Monday 16 June 2014


'Schroder' by Amity Gaige was quite a hard read for me; stories that mention custody fights and family courts still have the effect of giving me a sick feeling of anxiety even though the memory is nearly ten years old. In this story a father recounts the disintegration of his marriage and a last ditch attempt to reinforce his relationship with his daughter. Having been on the receiving end of a hatchet job I could not help but find myself sympathising with Schroder but you also got a strong sense of his unreliability since his whole existence was based on a false identity. In the end, whatever the rights and wrongs of what he does, in truth his daughter becomes a pawn in the power struggle between her parents, a situation in which he is as culpable as the mother.

Having escaped East Germany as a child with his father, leaving behind his mother, Schroder then forges a new, more american, 'persona' for himself in  the form of 'Eric Kennedy', under which identity he gets first a scholarship to a summer camp and then a place at college where he meets his future wife. He seems to have lived his whole life trying very hard to be what other people expect, and his marriage follows the same route. In fact part of why I did sympathise with him was because the bond he forms with his young daughter seems to be the only authentic one in his life. Following an economic crisis his wife becomes the breadwinner and Schroder takes on the role of caring for his child, and from being relatively indifferent to her he abruptly finds himself entranced by being with her and watching and nurturing her growth. His recounting of the times they spent and what they did entranced me, and I really felt he shared her child's curiosity about the world (particularly excellent was his description of them observing the decay of a dead fox). 

The book takes the form of a long statement of explanation to his ex-wife for his escape with Meadow. To a certain extent it is one long blustering excuse for some very selfish and irrational behaviour, mixed in with the truth about his background and a slightly peculiar life philosophy.

Interesting quote time. 

"In North Albany in February, the flora and fauna are dead, the traffic turns the snow to the colour of tobacco juice, the children are shuttered away in their schools, and the long days are silent. The cats grow wet and skinny, and the rain grows hard and bitter, as if it is not rain but the liquid redistribution of collective conflict; it's a frigid rain, a rain that pricks the skin of any upturned face, a damning rain that makes men eke corks from bottles. O February, you turn our hearts to stone." (p.30-1)

Schroder is "writing a book" about Silence, something he brings up from time to time in footnotes and elsewhere, which I found quite interesting; this quote is quite long but it is peculiarly observant about relationships:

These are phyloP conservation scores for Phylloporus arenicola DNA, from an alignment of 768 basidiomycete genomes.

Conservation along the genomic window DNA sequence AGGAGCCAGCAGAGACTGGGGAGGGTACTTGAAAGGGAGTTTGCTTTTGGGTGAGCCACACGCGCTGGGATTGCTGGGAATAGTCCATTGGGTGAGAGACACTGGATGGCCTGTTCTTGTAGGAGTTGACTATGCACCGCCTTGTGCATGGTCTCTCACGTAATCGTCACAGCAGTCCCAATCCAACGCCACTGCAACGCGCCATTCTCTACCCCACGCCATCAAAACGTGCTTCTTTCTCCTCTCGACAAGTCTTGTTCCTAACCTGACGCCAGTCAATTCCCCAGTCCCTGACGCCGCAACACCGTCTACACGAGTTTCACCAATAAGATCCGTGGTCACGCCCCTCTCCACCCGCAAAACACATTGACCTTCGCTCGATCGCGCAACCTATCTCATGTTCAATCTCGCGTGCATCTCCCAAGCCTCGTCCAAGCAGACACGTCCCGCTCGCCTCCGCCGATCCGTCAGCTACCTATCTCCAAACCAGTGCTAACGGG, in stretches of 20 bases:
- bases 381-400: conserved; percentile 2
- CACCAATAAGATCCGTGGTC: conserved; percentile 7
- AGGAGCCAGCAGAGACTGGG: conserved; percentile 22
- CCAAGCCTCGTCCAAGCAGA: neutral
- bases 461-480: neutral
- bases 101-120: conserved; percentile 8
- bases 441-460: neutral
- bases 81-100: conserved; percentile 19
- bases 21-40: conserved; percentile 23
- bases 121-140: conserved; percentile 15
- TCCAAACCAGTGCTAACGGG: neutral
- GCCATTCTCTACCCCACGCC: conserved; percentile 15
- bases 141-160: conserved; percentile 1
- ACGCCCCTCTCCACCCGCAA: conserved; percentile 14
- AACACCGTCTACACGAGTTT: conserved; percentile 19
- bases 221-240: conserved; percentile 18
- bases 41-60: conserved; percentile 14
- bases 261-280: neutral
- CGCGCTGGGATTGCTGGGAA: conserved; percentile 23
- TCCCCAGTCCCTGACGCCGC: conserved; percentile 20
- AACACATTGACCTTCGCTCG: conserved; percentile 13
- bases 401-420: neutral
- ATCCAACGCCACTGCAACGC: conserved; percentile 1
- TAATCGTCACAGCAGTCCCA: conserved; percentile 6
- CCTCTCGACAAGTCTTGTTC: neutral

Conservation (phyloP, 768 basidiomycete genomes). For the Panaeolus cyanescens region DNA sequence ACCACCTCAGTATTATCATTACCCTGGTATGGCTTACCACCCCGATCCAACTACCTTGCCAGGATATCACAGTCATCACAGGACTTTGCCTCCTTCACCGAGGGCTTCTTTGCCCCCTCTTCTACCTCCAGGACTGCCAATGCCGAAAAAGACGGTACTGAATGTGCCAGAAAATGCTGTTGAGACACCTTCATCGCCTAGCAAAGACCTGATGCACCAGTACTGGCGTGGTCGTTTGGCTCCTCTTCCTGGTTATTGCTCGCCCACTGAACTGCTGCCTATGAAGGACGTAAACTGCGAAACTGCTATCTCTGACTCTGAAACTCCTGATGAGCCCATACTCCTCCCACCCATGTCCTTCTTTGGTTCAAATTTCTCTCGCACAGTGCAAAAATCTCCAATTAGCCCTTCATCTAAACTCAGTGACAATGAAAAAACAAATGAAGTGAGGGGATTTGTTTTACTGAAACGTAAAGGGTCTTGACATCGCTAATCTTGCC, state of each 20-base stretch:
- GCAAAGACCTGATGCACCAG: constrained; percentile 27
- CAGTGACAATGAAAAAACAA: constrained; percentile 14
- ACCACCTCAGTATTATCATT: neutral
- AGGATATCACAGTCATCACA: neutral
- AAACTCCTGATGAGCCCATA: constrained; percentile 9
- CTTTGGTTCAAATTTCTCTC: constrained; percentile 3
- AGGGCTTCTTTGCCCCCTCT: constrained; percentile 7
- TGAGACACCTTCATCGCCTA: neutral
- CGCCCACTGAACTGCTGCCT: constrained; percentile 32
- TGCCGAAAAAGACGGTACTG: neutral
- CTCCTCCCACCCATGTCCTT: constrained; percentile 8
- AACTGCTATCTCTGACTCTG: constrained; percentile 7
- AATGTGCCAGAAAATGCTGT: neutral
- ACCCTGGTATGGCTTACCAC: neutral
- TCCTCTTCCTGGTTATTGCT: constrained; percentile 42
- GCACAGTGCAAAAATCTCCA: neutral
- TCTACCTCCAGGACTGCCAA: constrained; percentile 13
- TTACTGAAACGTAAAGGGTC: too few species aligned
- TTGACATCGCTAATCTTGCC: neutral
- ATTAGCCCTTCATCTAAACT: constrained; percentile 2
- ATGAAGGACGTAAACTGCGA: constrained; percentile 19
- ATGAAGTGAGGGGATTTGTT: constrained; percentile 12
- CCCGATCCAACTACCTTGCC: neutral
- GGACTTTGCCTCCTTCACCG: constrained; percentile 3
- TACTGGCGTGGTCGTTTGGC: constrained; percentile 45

"For all his brilliant writing, playwright and unofficial pausologist Harold Pinter loved moments in which the characters did not speak, leaving us now with plays chock-full of excruciating or 'pregnant' pauses. Although Pinter later came to repudiate his famous pauses, he happily wrote 140 of them into Betrayal and 224 into The Homecoming, which, if faithfully acted, led to some satirically long theatre-clearing performances that will fuel bad undergraduate repertoires for generations to come. I'd like to draw a connection here between dramatic and marital pauses. Both dramatic and marital pauses vary in duration; the shortest, or most minor, and easily ignorable ('...') but do signal some form of inner struggle; other beats are longer and more loaded with effortful suppression of confusion  (pause), but the longest pauses (silence) are the ones no one should have to bear, and speaking personally I would have rather been flayed alive than to stand there with my wife having nothing to say, as in nothing left to say." (p.151-2)

A few pages later he is equally observant about his daughter:

"The only place in which I knew we were invisible was right where we were, but we couldn't stay here. I could see that Meadow had lost the fragile enthusiasm she's first had for our trip. Hell, she'd been doing me a favour the whole time. I could see that.
But what did I want? Just a little more time. But what for? What spectacular thing was I going to do with it? I didn't want to be exposed - how much I was about to lose - but I knew I was going to lose it, now or later. I grabbed a nearby chair back, squeezing until it hurt. There was something more to do. I wasn't done." (p.158)

I kind of hoped that he would come to his senses, but it seems the course, once set upon, had to be followed to its bitter end.
Just like 'Dirty Work' the other week there is only one person in this book; Meadow doesn't get much of a look in, she gets to eat junk food and skip school but really he's not that interested in what she wants by this stage. It is only Schroder's thoughts, feelings and reactions we know about, only his view of the world and their very specific situation. I was so caught up with him however that I did not find myself giving much thought to the woman back home, terrified that he would do something desperate. So, not quite the touching portrait of a father/daughter relationship that was expected, or even really about parental love, it was much more about how fragile our sense of identity is, how easily breached and how hard people will fight to save it.

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